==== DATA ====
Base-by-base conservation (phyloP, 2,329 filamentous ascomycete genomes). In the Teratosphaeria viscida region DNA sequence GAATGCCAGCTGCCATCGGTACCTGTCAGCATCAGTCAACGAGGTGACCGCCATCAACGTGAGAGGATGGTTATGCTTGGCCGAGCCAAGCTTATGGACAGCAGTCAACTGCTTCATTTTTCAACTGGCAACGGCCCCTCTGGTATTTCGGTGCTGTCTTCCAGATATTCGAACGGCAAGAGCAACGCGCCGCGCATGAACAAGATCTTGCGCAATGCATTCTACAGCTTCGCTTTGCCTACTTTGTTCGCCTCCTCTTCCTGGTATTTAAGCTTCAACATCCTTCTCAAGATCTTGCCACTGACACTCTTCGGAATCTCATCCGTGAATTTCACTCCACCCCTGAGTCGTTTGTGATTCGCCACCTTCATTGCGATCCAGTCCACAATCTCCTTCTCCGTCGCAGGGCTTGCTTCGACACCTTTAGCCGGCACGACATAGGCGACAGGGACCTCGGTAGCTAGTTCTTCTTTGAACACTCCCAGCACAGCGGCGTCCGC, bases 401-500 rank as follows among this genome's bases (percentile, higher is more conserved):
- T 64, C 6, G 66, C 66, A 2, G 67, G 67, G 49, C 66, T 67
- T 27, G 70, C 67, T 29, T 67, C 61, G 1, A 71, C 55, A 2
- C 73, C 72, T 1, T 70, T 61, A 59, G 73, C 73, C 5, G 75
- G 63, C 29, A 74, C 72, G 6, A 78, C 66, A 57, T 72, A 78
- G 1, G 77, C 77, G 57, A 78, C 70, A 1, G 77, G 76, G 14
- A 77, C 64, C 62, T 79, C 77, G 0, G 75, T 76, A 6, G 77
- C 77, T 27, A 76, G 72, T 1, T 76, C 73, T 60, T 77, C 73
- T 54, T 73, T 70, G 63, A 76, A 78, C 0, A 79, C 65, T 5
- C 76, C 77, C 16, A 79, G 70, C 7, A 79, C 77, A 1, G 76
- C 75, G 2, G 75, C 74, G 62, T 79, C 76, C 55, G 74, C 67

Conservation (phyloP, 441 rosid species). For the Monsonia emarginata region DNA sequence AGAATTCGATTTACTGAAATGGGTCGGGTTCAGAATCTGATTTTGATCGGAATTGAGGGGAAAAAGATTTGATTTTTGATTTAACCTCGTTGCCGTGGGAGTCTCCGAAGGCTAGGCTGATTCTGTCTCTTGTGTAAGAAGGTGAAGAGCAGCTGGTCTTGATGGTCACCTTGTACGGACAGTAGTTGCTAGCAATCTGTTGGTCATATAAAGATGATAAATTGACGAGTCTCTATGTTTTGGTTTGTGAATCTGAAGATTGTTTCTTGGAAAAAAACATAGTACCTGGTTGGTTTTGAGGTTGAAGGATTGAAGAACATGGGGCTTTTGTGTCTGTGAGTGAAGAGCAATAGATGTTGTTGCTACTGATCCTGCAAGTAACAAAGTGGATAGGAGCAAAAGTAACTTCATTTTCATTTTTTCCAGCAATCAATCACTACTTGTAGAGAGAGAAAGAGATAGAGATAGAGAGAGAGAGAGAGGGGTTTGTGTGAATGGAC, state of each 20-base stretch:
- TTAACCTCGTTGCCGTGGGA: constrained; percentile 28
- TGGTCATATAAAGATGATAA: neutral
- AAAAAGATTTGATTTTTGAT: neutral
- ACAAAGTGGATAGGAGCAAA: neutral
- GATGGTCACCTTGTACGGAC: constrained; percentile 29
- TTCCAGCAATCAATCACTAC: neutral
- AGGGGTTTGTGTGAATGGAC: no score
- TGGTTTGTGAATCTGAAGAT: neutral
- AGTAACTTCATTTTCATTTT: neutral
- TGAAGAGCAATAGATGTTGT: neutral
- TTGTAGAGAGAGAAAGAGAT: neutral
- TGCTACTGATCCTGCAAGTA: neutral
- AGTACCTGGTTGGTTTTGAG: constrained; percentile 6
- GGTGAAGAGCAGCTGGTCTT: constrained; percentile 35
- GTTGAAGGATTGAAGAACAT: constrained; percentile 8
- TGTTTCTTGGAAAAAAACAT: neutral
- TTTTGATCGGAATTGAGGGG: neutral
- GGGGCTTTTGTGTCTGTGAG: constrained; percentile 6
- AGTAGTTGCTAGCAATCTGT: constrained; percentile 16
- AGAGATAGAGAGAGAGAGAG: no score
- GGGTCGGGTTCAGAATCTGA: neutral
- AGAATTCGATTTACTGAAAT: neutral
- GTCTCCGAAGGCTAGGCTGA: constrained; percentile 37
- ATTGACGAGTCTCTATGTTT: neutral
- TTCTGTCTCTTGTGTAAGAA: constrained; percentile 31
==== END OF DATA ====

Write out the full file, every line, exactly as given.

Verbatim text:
Base-by-base conservation (phyloP, 2,329 filamentous ascomycete genomes). In the Teratosphaeria viscida region DNA sequence GAATGCCAGCTGCCATCGGTACCTGTCAGCATCAGTCAACGAGGTGACCGCCATCAACGTGAGAGGATGGTTATGCTTGGCCGAGCCAAGCTTATGGACAGCAGTCAACTGCTTCATTTTTCAACTGGCAACGGCCCCTCTGGTATTTCGGTGCTGTCTTCCAGATATTCGAACGGCAAGAGCAACGCGCCGCGCATGAACAAGATCTTGCGCAATGCATTCTACAGCTTCGCTTTGCCTACTTTGTTCGCCTCCTCTTCCTGGTATTTAAGCTTCAACATCCTTCTCAAGATCTTGCCACTGACACTCTTCGGAATCTCATCCGTGAATTTCACTCCACCCCTGAGTCGTTTGTGATTCGCCACCTTCATTGCGATCCAGTCCACAATCTCCTTCTCCGTCGCAGGGCTTGCTTCGACACCTTTAGCCGGCACGACATAGGCGACAGGGACCTCGGTAGCTAGTTCTTCTTTGAACACTCCCAGCACAGCGGCGTCCGC, bases 401-500 rank as follows among this genome's bases (percentile, higher is more conserved):
- T 64, C 6, G 66, C 66, A 2, G 67, G 67, G 49, C 66, T 67
- T 27, G 70, C 67, T 29, T 67, C 61, G 1, A 71, C 55, A 2
- C 73, C 72, T 1, T 70, T 61, A 59, G 73, C 73, C 5, G 75
- G 63, C 29, A 74, C 72, G 6, A 78, C 66, A 57, T 72, A 78
- G 1, G 77, C 77, G 57, A 78, C 70, A 1, G 77, G 76, G 14
- A 77, C 64, C 62, T 79, C 77, G 0, G 75, T 76, A 6, G 77
- C 77, T 27, A 76, G 72, T 1, T 76, C 73, T 60, T 77, C 73
- T 54, T 73, T 70, G 63, A 76, A 78, C 0, A 79, C 65, T 5
- C 76, C 77, C 16, A 79, G 70, C 7, A 79, C 77, A 1, G 76
- C 75, G 2, G 75, C 74, G 62, T 79, C 76, C 55, G 74, C 67

Conservation (phyloP, 441 rosid species). For the Monsonia emarginata region DNA sequence AGAATTCGATTTACTGAAATGGGTCGGGTTCAGAATCTGATTTTGATCGGAATTGAGGGGAAAAAGATTTGATTTTTGATTTAACCTCGTTGCCGTGGGAGTCTCCGAAGGCTAGGCTGATTCTGTCTCTTGTGTAAGAAGGTGAAGAGCAGCTGGTCTTGATGGTCACCTTGTACGGACAGTAGTTGCTAGCAATCTGTTGGTCATATAAAGATGATAAATTGACGAGTCTCTATGTTTTGGTTTGTGAATCTGAAGATTGTTTCTTGGAAAAAAACATAGTACCTGGTTGGTTTTGAGGTTGAAGGATTGAAGAACATGGGGCTTTTGTGTCTGTGAGTGAAGAGCAATAGATGTTGTTGCTACTGATCCTGCAAGTAACAAAGTGGATAGGAGCAAAAGTAACTTCATTTTCATTTTTTCCAGCAATCAATCACTACTTGTAGAGAGAGAAAGAGATAGAGATAGAGAGAGAGAGAGAGGGGTTTGTGTGAATGGAC, state of each 20-base stretch:
- TTAACCTCGTTGCCGTGGGA: constrained; percentile 28
- TGGTCATATAAAGATGATAA: neutral
- AAAAAGATTTGATTTTTGAT: neutral
- ACAAAGTGGATAGGAGCAAA: neutral
- GATGGTCACCTTGTACGGAC: constrained; percentile 29
- TTCCAGCAATCAATCACTAC: neutral
- AGGGGTTTGTGTGAATGGAC: no score
- TGGTTTGTGAATCTGAAGAT: neutral
- AGTAACTTCATTTTCATTTT: neutral
- TGAAGAGCAATAGATGTTGT: neutral
- TTGTAGAGAGAGAAAGAGAT: neutral
- TGCTACTGATCCTGCAAGTA: neutral
- AGTACCTGGTTGGTTTTGAG: constrained; percentile 6
- GGTGAAGAGCAGCTGGTCTT: constrained; percentile 35
- GTTGAAGGATTGAAGAACAT: constrained; percentile 8
- TGTTTCTTGGAAAAAAACAT: neutral
- TTTTGATCGGAATTGAGGGG: neutral
- GGGGCTTTTGTGTCTGTGAG: constrained; percentile 6
- AGTAGTTGCTAGCAATCTGT: constrained; percentile 16
- AGAGATAGAGAGAGAGAGAG: no score
- GGGTCGGGTTCAGAATCTGA: neutral
- AGAATTCGATTTACTGAAAT: neutral
- GTCTCCGAAGGCTAGGCTGA: constrained; percentile 37
- ATTGACGAGTCTCTATGTTT: neutral
- TTCTGTCTCTTGTGTAAGAA: constrained; percentile 31